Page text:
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Tag: scott presler

Jordan Should Be Called As Jan. 6 Witness — And Here’s What Panel Should Ask Him

Reprinted with permission from Alternet

House Minority Leader Kevin McCarthy was clearly pandering to the Republican Party's lowest common denominator when he picked Rep. Jim Jordan of Ohio as one of the five Republicans he wanted to serve on Speaker Nancy Pelosi's select committee on the January insurrection — a pick that Pelosi flatly rejected, inspiring McCarthy to angrily respond that if Pelosi wouldn't accept all of his picks, she couldn't have any of them. But Pelosi made a wise decision, given how aggressively Jordan promoted the Big Lie and former President Donald Trump's bogus elect fraud claims. And author Sidney Blumenthal, in an op-ed published by The Guardian on July 27, lists some things that Jordan might be asked if he testifies before Pelosi's committee.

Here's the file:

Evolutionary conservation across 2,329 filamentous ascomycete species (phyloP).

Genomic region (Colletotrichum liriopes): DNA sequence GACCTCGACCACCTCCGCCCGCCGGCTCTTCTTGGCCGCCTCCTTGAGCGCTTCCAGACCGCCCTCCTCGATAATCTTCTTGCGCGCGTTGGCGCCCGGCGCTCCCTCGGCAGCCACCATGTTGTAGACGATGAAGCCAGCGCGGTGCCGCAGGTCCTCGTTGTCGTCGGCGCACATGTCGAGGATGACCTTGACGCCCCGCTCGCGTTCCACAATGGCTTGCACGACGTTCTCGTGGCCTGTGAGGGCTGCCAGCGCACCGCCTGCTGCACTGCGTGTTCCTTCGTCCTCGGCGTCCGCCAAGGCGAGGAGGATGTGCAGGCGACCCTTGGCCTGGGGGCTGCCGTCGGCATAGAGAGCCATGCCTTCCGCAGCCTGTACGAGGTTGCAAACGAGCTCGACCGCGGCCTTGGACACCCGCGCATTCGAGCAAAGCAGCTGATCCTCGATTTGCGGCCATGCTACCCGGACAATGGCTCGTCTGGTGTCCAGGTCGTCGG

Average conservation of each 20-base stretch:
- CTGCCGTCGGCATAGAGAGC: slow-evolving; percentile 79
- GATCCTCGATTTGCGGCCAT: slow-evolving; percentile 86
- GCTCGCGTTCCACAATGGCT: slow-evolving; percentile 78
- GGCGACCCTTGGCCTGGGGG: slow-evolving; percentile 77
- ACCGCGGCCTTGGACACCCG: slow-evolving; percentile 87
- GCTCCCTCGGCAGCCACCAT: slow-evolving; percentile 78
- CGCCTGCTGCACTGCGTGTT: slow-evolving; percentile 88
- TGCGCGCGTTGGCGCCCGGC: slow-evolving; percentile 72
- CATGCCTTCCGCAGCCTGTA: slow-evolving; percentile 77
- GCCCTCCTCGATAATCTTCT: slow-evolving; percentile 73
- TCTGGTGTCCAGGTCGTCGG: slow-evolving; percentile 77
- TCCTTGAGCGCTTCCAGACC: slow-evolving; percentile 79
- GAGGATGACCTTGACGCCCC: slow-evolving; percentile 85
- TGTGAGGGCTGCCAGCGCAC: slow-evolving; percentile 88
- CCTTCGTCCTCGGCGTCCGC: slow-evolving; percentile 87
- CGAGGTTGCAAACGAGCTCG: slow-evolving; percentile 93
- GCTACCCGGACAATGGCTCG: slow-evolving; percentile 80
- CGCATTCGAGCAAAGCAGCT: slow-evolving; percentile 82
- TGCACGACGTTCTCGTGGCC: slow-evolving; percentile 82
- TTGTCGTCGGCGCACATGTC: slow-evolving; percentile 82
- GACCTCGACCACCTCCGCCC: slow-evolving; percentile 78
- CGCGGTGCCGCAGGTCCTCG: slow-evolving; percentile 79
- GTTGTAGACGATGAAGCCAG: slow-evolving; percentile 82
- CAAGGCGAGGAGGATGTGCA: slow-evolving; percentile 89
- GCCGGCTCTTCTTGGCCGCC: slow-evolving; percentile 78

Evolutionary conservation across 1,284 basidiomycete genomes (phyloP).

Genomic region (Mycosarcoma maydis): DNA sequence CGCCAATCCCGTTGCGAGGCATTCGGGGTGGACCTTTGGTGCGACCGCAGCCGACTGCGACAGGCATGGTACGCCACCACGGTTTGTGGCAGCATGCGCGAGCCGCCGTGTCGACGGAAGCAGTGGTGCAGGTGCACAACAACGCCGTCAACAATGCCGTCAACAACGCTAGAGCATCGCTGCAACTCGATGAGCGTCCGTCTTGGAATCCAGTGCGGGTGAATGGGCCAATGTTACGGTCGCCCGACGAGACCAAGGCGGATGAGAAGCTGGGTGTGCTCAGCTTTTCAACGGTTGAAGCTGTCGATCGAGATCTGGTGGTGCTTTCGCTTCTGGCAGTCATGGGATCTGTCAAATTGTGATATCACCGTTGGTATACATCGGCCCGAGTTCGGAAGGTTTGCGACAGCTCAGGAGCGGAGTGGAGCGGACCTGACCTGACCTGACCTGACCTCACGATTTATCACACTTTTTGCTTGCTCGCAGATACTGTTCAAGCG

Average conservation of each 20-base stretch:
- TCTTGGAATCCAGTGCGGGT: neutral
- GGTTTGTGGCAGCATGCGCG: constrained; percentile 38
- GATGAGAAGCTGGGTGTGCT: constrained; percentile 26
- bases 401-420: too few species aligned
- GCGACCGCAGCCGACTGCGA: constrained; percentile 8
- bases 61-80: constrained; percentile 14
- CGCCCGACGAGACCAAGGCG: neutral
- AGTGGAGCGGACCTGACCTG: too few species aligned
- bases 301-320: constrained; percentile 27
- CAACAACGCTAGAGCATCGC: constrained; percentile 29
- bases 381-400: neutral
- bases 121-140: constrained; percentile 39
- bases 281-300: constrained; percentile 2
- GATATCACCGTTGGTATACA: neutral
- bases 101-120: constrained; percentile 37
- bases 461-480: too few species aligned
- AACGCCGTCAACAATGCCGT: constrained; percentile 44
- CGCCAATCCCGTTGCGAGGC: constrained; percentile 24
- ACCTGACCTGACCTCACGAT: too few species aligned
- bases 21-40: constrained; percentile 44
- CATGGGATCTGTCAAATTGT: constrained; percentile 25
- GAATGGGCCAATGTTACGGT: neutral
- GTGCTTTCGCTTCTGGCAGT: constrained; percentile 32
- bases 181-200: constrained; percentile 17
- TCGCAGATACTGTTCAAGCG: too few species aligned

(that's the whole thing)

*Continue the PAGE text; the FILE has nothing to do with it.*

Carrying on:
Blumenthal is a former senior adviser to President Bill Clinton and 2016 Democratic presidential nominee Hillary Clinton.

One right-wing Republican who Pelosi herself picked for the committee is Rep. Liz Cheney, who wholeheartedly agrees with Pelosi's decision to keep Jordan off her January 6 committee. Cheney has said that Jordan should be kept off the committee because he "may well be a material witness to events that led to that day, that led to January 6."

On October 20, Jordan tweeted, "Democrats are trying to steal the election, before the election." In light of that tweet, Blumenthal writes, the committee could ask: "What does Jordan know about the creation of the 'stop the steal' myth? Were his statements about a fraudulent election and attacking the Pennsylvania Supreme Court for its role in 'stealing the election' made in coordination with anyone at the White House or known to them in advance? If he got marching orders, where did he get them from?"